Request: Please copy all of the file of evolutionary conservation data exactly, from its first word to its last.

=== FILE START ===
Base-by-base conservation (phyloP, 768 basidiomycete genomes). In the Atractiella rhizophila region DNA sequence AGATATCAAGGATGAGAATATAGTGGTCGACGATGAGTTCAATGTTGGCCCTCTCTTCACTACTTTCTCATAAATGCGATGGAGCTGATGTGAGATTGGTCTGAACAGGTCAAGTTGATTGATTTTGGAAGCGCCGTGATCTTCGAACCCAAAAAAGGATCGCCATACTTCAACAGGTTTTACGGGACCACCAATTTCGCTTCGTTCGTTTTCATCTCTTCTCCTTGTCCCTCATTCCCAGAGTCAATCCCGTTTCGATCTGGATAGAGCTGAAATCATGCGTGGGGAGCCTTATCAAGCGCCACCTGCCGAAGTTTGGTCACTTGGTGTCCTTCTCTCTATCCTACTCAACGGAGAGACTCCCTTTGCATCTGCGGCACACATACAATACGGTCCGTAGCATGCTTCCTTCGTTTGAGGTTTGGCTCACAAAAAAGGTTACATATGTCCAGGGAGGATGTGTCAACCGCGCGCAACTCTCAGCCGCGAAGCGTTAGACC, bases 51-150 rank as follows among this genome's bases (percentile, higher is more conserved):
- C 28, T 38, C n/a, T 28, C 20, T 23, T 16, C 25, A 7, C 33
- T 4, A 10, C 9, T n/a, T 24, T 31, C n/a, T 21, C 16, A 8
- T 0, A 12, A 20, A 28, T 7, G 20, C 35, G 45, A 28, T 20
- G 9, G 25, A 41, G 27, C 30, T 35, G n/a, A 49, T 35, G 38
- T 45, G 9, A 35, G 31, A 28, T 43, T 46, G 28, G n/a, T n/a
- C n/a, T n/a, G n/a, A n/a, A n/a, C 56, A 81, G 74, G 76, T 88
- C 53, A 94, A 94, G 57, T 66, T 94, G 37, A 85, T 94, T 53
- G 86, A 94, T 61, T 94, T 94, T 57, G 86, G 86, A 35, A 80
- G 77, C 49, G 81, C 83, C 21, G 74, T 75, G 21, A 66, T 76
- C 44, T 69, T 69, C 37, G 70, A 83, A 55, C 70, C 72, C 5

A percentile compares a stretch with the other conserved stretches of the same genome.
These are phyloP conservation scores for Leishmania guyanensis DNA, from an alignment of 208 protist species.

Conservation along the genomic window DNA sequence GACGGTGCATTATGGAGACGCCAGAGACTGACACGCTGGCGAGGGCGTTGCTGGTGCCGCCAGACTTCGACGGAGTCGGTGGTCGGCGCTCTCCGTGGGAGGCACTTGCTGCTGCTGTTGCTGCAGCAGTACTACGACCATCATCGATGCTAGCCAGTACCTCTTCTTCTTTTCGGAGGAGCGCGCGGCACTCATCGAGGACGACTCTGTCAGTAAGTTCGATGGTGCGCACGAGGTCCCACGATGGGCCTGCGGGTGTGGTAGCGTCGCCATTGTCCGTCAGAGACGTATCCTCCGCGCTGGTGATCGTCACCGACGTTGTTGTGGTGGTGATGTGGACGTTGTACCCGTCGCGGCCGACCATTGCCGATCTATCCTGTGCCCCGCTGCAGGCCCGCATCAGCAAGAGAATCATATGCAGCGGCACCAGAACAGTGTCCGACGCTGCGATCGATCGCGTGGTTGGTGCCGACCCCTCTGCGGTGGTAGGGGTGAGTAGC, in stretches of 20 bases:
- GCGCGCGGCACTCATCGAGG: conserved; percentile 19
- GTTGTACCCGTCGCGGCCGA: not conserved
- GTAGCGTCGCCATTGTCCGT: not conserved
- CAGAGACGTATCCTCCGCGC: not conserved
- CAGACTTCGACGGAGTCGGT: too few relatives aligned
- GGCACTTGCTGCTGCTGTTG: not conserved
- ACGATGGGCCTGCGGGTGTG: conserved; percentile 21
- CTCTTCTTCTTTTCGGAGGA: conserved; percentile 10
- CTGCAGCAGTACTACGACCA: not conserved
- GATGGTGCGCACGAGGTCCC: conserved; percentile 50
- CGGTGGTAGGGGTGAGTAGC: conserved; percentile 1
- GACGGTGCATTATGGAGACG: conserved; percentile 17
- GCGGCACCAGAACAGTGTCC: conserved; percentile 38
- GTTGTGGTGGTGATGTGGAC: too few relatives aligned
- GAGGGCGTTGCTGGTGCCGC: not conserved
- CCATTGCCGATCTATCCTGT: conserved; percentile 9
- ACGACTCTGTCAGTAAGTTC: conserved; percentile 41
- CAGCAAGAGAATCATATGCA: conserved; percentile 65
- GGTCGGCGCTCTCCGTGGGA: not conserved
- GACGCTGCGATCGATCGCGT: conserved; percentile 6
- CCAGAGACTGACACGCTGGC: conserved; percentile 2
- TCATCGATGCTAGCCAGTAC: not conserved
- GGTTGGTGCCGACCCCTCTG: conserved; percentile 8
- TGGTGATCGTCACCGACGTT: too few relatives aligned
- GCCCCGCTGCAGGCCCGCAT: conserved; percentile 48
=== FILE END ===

Base-by-base conservation (phyloP, 768 basidiomycete genomes). In the Atractiella rhizophila region DNA sequence AGATATCAAGGATGAGAATATAGTGGTCGACGATGAGTTCAATGTTGGCCCTCTCTTCACTACTTTCTCATAAATGCGATGGAGCTGATGTGAGATTGGTCTGAACAGGTCAAGTTGATTGATTTTGGAAGCGCCGTGATCTTCGAACCCAAAAAAGGATCGCCATACTTCAACAGGTTTTACGGGACCACCAATTTCGCTTCGTTCGTTTTCATCTCTTCTCCTTGTCCCTCATTCCCAGAGTCAATCCCGTTTCGATCTGGATAGAGCTGAAATCATGCGTGGGGAGCCTTATCAAGCGCCACCTGCCGAAGTTTGGTCACTTGGTGTCCTTCTCTCTATCCTACTCAACGGAGAGACTCCCTTTGCATCTGCGGCACACATACAATACGGTCCGTAGCATGCTTCCTTCGTTTGAGGTTTGGCTCACAAAAAAGGTTACATATGTCCAGGGAGGATGTGTCAACCGCGCGCAACTCTCAGCCGCGAAGCGTTAGACC, bases 51-150 rank as follows among this genome's bases (percentile, higher is more conserved):
- C 28, T 38, C n/a, T 28, C 20, T 23, T 16, C 25, A 7, C 33
- T 4, A 10, C 9, T n/a, T 24, T 31, C n/a, T 21, C 16, A 8
- T 0, A 12, A 20, A 28, T 7, G 20, C 35, G 45, A 28, T 20
- G 9, G 25, A 41, G 27, C 30, T 35, G n/a, A 49, T 35, G 38
- T 45, G 9, A 35, G 31, A 28, T 43, T 46, G 28, G n/a, T n/a
- C n/a, T n/a, G n/a, A n/a, A n/a, C 56, A 81, G 74, G 76, T 88
- C 53, A 94, A 94, G 57, T 66, T 94, G 37, A 85, T 94, T 53
- G 86, A 94, T 61, T 94, T 94, T 57, G 86, G 86, A 35, A 80
- G 77, C 49, G 81, C 83, C 21, G 74, T 75, G 21, A 66, T 76
- C 44, T 69, T 69, C 37, G 70, A 83, A 55, C 70, C 72, C 5

A percentile compares a stretch with the other conserved stretches of the same genome.
These are phyloP conservation scores for Leishmania guyanensis DNA, from an alignment of 208 protist species.

Conservation along the genomic window DNA sequence GACGGTGCATTATGGAGACGCCAGAGACTGACACGCTGGCGAGGGCGTTGCTGGTGCCGCCAGACTTCGACGGAGTCGGTGGTCGGCGCTCTCCGTGGGAGGCACTTGCTGCTGCTGTTGCTGCAGCAGTACTACGACCATCATCGATGCTAGCCAGTACCTCTTCTTCTTTTCGGAGGAGCGCGCGGCACTCATCGAGGACGACTCTGTCAGTAAGTTCGATGGTGCGCACGAGGTCCCACGATGGGCCTGCGGGTGTGGTAGCGTCGCCATTGTCCGTCAGAGACGTATCCTCCGCGCTGGTGATCGTCACCGACGTTGTTGTGGTGGTGATGTGGACGTTGTACCCGTCGCGGCCGACCATTGCCGATCTATCCTGTGCCCCGCTGCAGGCCCGCATCAGCAAGAGAATCATATGCAGCGGCACCAGAACAGTGTCCGACGCTGCGATCGATCGCGTGGTTGGTGCCGACCCCTCTGCGGTGGTAGGGGTGAGTAGC, in stretches of 20 bases:
- GCGCGCGGCACTCATCGAGG: conserved; percentile 19
- GTTGTACCCGTCGCGGCCGA: not conserved
- GTAGCGTCGCCATTGTCCGT: not conserved
- CAGAGACGTATCCTCCGCGC: not conserved
- CAGACTTCGACGGAGTCGGT: too few relatives aligned
- GGCACTTGCTGCTGCTGTTG: not conserved
- ACGATGGGCCTGCGGGTGTG: conserved; percentile 21
- CTCTTCTTCTTTTCGGAGGA: conserved; percentile 10
- CTGCAGCAGTACTACGACCA: not conserved
- GATGGTGCGCACGAGGTCCC: conserved; percentile 50
- CGGTGGTAGGGGTGAGTAGC: conserved; percentile 1
- GACGGTGCATTATGGAGACG: conserved; percentile 17
- GCGGCACCAGAACAGTGTCC: conserved; percentile 38
- GTTGTGGTGGTGATGTGGAC: too few relatives aligned
- GAGGGCGTTGCTGGTGCCGC: not conserved
- CCATTGCCGATCTATCCTGT: conserved; percentile 9
- ACGACTCTGTCAGTAAGTTC: conserved; percentile 41
- CAGCAAGAGAATCATATGCA: conserved; percentile 65
- GGTCGGCGCTCTCCGTGGGA: not conserved
- GACGCTGCGATCGATCGCGT: conserved; percentile 6
- CCAGAGACTGACACGCTGGC: conserved; percentile 2
- TCATCGATGCTAGCCAGTAC: not conserved
- GGTTGGTGCCGACCCCTCTG: conserved; percentile 8
- TGGTGATCGTCACCGACGTT: too few relatives aligned
- GCCCCGCTGCAGGCCCGCAT: conserved; percentile 48